Sramana Mitra: Given the situation that there’s 30 million people unemployed in America, it will take them a while to find their way back into the workforce. What would your risk model do when you apply that to this category of people? Are they not going to qualify for credit or is there a way?
Jeff Zhou: There’s a piece of this that is really important. It’s that contextual information. Nonprofits are on the ground. They have all sorts of services – immigration assistance, housing assistance, job training, etc. You name it, there is a nonprofit that has services like that.
They’re working with clients on a day-to-day basis. It’s those relationships that bring in that x-factor of understanding a potential borrower. When you combine that with the cash flow model that we’ve done, you’re essentially looking at two orthogonal facets to an individual. One being their ability to pay the loan and the other being their intention.
Our model alone is good but when combined with the contextual information that a nonprofit might bring to a table, it’s a whole new level of understanding and ability to predict the risk.
Sramana Mitra: How do you charge?
Jeff Zhou: It’s like Dropbox. We say, “It’s going to be x dollars per user per month. That’s the cost for us.” We leave it to the nonprofit to decide either, “Hey look, I like to work with a thousand clients this year. Here’s payment for these clients every single month.”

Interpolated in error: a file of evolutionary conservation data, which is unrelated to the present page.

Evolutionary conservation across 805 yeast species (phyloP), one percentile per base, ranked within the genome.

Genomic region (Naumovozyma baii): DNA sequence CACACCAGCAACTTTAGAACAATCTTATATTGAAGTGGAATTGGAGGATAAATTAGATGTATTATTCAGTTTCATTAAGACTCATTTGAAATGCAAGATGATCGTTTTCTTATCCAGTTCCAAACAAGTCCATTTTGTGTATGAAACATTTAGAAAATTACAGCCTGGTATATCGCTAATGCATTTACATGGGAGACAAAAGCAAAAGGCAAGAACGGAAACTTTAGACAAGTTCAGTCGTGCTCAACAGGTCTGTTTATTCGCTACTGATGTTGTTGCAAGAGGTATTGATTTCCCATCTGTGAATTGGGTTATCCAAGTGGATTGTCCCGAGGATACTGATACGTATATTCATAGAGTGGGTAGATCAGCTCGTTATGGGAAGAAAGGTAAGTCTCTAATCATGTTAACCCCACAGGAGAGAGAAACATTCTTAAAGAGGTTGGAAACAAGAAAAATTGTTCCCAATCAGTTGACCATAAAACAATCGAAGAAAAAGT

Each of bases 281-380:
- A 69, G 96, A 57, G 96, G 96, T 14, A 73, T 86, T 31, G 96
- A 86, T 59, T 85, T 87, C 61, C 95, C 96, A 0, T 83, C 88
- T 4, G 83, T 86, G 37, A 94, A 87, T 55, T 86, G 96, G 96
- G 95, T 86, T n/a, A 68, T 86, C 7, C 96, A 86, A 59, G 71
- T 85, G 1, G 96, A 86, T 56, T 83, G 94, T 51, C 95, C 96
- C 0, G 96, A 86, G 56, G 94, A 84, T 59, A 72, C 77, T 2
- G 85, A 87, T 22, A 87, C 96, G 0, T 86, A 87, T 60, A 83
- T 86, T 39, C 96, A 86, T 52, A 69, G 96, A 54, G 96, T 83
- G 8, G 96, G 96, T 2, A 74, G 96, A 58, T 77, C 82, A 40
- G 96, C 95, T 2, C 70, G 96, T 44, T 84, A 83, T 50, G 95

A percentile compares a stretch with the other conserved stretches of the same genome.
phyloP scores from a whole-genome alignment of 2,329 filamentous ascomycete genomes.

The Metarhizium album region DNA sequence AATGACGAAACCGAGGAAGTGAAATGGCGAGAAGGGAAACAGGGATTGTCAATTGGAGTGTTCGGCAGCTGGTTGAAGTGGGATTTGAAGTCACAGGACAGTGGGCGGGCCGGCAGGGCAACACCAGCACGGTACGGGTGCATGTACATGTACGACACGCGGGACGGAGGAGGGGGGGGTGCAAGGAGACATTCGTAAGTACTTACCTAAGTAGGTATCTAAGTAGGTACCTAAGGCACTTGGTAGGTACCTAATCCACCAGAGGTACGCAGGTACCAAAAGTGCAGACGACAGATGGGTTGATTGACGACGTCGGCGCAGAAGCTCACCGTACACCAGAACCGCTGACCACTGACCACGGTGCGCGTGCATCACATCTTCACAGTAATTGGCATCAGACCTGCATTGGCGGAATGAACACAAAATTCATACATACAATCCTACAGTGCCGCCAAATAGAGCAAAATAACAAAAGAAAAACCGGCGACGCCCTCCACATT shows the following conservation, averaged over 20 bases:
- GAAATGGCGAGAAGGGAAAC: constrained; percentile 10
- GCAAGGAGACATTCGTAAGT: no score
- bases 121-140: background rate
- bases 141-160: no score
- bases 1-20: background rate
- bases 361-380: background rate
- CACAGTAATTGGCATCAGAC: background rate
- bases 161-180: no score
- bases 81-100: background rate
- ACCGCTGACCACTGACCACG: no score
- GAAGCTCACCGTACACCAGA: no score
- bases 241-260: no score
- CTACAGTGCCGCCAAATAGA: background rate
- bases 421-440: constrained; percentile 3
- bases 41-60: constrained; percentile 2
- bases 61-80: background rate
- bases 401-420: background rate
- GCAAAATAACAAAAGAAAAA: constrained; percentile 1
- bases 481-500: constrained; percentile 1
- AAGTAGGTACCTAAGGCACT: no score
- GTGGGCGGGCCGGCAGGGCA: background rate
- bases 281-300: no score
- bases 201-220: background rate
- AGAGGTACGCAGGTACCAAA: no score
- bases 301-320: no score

Or, “Hey look. We want our clients to share the burden with us. We like to set this rate for the loan product that we have, and the client will pay a portion. We’ll also pay a portion.”
Sramana Mitra: Talk to me about open problems in your space where you think a new entrepreneur could start a new company.
Jeff Zhou: A lot of companies today are very focused on top line growth. It’s a huge piece of how to attract more investment. As the economy changes and as entrepreneurs and venture capital changes, you’re starting to see a shift towards profitability and sustainability.
The big opportunity is looking at reducing the cost to serve. We’re thinking about it on the operation side. One is licensing. This is something that any sort of FinTech company that is interested in lending or remittances is familiar with.
There’s a complex network of licensing both federally and at the state level in the US. Today that’s all pretty much bespoke to law firms. They control it tightly. There’s a lot of opportunity to standardize. If someone could offer a one-time cost to help us enter a new market, we can speed this process up.
That same mentality also expands into managing credit facilities. FinTech companies that are non-infrastructure companies generally have some sort of credit facilities. The management of that is you hire someone and they go run the reporting forevermore. The reporting itself is standard.
Sramana Mitra: Interesting. I enjoyed talking to you and learning about what you’re doing. Thank you for your time.